The Winner’s Curse by Marie Rutkoski
Genre: Fantasy, Historical, Romance
Published by: Bloomsbury
Series: The Winner’s Crime (#2)
Where to Find: Goodreads | Amazon
First of all, the cover is beautiful. Whoever designed it deserves a medal. This book has been sat on my Kindle bookshelf for a while, and since it’s 2015, I thought I’d clear out my shelves and start reading books I bought six months ago. When I clicked on to ‘The Winner’s Curse’, I had no idea what to expect. What I got was an odd mixture of fantasy and historical fiction.
‘The Winner’s Curse’ is about a girl called Kestrel, who is the daughter of a general. In the first chapter, she buys a slave for a lot of money. (The way the girls dress and the whole slavery thing led me to believe this was 18th century fiction, expect the currency is ‘keystones’, hence fantasy.) It doesn’t take long for you to realise that Kestrel is going to fall in love with the slave, called Arin. But of course, that’s socially unacceptable.
Women must marry at the age of 20, or enlist in the army, so this world is not entirely patriarchal. It was definitely an odd blend of ideas, but it certainly was original. Kestrel doesn’t want to marry, or be part of the army, she wants to play the piano. But ‘the arts’ are reserved for slaves.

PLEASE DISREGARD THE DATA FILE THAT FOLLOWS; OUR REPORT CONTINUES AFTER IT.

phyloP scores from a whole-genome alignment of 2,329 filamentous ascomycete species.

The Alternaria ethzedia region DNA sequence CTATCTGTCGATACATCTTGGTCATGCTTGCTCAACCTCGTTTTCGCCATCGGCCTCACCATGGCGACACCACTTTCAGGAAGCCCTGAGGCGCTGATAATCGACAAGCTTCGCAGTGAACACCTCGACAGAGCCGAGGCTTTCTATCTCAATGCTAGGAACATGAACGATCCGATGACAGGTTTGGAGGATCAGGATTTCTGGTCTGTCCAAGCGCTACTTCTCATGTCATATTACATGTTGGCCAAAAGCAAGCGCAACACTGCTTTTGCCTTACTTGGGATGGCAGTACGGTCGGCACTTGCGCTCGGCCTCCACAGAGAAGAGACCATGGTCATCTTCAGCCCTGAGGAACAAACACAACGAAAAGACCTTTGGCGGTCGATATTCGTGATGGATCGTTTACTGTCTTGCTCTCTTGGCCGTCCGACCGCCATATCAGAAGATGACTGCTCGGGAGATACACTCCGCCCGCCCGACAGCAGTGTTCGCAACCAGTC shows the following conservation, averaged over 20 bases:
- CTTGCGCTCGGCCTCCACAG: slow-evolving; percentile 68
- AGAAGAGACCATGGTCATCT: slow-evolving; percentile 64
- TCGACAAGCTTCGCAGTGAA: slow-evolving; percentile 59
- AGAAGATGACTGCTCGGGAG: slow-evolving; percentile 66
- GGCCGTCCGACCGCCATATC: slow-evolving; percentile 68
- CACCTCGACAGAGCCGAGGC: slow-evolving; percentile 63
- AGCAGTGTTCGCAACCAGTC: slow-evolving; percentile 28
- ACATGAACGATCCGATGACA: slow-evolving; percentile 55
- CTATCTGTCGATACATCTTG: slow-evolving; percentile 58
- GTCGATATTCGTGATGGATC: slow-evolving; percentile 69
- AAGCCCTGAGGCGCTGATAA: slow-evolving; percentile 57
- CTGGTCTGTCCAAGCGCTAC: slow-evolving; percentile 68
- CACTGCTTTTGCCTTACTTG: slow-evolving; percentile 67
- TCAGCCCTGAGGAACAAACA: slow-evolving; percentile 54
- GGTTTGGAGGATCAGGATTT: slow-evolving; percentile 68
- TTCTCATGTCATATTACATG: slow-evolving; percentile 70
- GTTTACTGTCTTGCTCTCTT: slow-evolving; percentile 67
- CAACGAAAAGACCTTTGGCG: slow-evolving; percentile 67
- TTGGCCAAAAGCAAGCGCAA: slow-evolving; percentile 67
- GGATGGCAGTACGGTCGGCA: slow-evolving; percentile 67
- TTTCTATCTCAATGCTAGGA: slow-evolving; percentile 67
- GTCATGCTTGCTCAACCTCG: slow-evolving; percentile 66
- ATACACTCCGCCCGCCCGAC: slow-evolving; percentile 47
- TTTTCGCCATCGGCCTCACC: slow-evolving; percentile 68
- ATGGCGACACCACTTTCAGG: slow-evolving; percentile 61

Because the book is told from a third person perspective, we get to read about both Kestrel and Arin. There’s a lot of dramatic irony when it comes to Arin, who’s been specifically placed in Kestrel’s household as a traitor, to gain information needed for a rebellion. The reader knows this, but Kestrel doesn’t, which leads to some tension.
Although Kestrel is interested in music, this doesn’t mean this isn’t capable on the battlefield. She offers to duel a man for the life of her slave and comes out with a victory, because of her cunning. Generally, Kestrel is a very strong character who is easy to sympathise with and read about.
The romance between the two is stunted by their social position, however, after 60% of the novel has progressed, the tables turn. Kestrel gets to experience what life as a slave is like (although I won’t tell you why, because…spoilers.)
So much happens in this novel, I was overwhelmed. As the world is such a mix of 18th century, and futuristic culture, it’s simple to understand. Not a lot of world building needs to occur. This book is more about relationships and the social implications. If you like period dramas, then this is for you. But, if you also like fast paced novels, then ‘The Winner’s Curse’ doesn’t fail to impress.
What I liked so much about this book is how much the title is relevant. With some YA books, you wonder how abstract the title is and what it means, but ‘The Winner’s Curse’ is explained within the first chapter.
Overall, I’d give this book 4 stars because I was very impressed with the plot, how quick it was to read and how well developed the characters were. The was an excellent debut to a trilogy, and I am in possession of ‘The Winner’s Crime’, the sequel, so stay turned to see if this trilogy continues a steak of goodness.